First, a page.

Michigan appointed its first-ever elections security specialist for the upcoming 2020 presidential election. The person tasked with upholding the state’s election security is Ashiya Brown who previously worked as an audit and database management expert in the state’s Department of Health and Human Services, according to the Detroit Free Press.
Bureau of Elections spokesman Shawn Starkey told the Free Press this new position will work with state and federal partners to “assess, train and communicate” with local election officials on the finest election security techniques.
“The security of our elections in Michigan has always been of paramount importance to all of my predecessors, and you’ve not seen evidence of the types of potential threats that have impacted systems in other states,” Michigan Secretary of State Jocelyn Benson said.
Benson also added Michigan must be prepared for election threats because they will continue to evolve.
Election security has become a hot button issue after the United States government determined the Russian government interfered in the 2016 election. Also, hackers were able to access systems in Illinois, an Arizona county database, a Tennessee state website and a Florida information technology vendor, according to Reuters.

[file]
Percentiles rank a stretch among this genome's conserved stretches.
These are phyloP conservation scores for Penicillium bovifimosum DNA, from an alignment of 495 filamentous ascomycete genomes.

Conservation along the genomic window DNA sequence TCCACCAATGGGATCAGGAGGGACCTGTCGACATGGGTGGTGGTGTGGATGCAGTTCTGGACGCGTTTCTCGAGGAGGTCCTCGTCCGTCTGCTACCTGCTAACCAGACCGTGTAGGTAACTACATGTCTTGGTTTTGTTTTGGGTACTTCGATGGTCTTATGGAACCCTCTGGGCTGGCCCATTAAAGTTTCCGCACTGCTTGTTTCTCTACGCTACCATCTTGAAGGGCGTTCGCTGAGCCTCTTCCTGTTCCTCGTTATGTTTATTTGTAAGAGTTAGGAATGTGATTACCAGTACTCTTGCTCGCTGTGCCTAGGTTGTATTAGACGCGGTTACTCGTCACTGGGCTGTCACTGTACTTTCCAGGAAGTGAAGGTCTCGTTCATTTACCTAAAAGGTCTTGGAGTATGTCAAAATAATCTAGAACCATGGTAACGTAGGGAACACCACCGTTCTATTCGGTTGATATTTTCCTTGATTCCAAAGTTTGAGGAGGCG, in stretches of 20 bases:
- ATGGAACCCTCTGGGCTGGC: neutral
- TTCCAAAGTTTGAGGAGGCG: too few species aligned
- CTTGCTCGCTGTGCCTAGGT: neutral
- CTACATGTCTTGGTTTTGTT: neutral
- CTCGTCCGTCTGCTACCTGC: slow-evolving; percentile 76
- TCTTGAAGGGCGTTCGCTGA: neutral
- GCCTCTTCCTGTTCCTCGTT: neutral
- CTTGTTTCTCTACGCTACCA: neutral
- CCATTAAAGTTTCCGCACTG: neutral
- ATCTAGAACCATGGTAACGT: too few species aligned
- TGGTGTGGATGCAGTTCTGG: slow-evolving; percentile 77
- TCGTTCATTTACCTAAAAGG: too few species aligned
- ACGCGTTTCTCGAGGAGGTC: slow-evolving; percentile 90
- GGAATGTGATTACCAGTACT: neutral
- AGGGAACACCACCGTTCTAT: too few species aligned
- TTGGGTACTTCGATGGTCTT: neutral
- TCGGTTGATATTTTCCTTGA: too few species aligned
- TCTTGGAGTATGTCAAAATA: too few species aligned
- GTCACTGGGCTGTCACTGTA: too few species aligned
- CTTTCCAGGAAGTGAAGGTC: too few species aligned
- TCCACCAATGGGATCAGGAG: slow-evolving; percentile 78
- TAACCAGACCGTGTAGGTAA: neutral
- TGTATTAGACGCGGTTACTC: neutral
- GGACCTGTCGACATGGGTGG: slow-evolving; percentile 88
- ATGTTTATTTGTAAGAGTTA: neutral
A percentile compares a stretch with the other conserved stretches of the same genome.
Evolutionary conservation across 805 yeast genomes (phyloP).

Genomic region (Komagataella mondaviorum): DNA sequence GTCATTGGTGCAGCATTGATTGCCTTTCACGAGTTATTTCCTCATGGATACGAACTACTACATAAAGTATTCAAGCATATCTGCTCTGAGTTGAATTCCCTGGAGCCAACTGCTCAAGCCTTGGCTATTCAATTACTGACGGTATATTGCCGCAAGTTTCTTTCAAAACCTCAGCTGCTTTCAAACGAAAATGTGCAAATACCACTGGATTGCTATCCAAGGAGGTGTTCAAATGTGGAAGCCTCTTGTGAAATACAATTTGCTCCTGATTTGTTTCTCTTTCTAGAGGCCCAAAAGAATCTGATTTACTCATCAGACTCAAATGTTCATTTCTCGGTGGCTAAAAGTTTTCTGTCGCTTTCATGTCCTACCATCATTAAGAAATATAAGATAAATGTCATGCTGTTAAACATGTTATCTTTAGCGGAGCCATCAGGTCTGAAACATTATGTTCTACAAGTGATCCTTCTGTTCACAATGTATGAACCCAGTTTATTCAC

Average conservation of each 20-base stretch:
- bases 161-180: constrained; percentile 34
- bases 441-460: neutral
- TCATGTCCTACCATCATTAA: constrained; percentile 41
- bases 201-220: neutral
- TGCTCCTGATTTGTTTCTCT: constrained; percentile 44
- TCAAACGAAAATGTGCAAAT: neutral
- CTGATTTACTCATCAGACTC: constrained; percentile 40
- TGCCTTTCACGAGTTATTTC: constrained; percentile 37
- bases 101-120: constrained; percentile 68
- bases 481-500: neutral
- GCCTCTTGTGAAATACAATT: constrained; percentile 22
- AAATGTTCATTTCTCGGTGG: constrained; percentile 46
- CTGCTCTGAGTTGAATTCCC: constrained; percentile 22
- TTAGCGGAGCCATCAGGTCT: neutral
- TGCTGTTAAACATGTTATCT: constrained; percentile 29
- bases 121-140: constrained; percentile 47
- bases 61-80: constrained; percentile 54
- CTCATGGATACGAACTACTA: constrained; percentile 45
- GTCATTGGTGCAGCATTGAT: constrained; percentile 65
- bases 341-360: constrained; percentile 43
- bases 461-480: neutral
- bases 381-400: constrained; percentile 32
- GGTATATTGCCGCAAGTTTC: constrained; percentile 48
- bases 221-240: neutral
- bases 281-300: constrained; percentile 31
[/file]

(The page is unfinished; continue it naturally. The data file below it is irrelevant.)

Michigan is seen as a key swing state that will help determine the next presidential election. In 2016, President Donald Trump defeated Hillary Clinton by less than 11,000 votes in Michigan.
Trump’s approval rating in Michigan has gone down 21 percentage points since he became president, according to Morning Consult.
Early polls show Trump losing Michigan to many of the Democratic presidential candidates. However, this not stopping the GOP from building up infrastructure in the Great Lakes State.
“Here in Michigan, we have already held over 75 TVLI trainings this cycle and have trained over 1,400 volunteers and activists who now have the tools necessary to aggressively recruit their neighbors and turn them into supporters, build out their own field teams, and turnout targeted voters to win up-and-down the ballot in 2020,” a GOP July memo read.
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